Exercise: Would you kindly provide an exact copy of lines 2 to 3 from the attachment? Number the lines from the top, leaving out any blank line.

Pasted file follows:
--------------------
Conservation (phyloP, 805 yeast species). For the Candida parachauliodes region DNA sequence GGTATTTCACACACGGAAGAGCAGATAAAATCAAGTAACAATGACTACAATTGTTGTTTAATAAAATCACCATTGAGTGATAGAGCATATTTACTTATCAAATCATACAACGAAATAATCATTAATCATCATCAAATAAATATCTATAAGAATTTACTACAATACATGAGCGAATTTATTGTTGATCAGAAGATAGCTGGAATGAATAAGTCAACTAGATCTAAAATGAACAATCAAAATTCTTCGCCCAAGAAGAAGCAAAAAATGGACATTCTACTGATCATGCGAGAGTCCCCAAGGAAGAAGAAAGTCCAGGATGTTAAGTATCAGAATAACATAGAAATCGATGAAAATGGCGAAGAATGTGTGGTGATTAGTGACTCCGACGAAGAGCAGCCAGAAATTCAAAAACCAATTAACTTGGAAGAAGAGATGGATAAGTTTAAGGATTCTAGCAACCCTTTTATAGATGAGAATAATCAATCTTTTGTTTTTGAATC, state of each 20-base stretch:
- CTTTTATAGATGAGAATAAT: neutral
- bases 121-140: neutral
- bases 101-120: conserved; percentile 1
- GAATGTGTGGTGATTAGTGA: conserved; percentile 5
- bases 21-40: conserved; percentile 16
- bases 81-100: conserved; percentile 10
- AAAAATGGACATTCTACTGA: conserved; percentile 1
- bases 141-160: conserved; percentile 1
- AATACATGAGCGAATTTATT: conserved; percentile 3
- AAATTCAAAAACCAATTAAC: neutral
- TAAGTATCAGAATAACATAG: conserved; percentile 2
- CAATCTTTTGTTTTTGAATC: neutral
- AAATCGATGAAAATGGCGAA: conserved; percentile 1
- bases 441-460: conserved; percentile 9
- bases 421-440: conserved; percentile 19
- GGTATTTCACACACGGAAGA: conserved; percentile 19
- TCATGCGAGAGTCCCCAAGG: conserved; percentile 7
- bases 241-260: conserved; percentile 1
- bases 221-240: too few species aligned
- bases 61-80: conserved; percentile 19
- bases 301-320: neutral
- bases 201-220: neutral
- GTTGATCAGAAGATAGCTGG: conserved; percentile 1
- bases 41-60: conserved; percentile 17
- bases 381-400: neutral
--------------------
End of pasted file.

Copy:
- CTTTTATAGATGAGAATAAT: neutral
- bases 121-140: neutral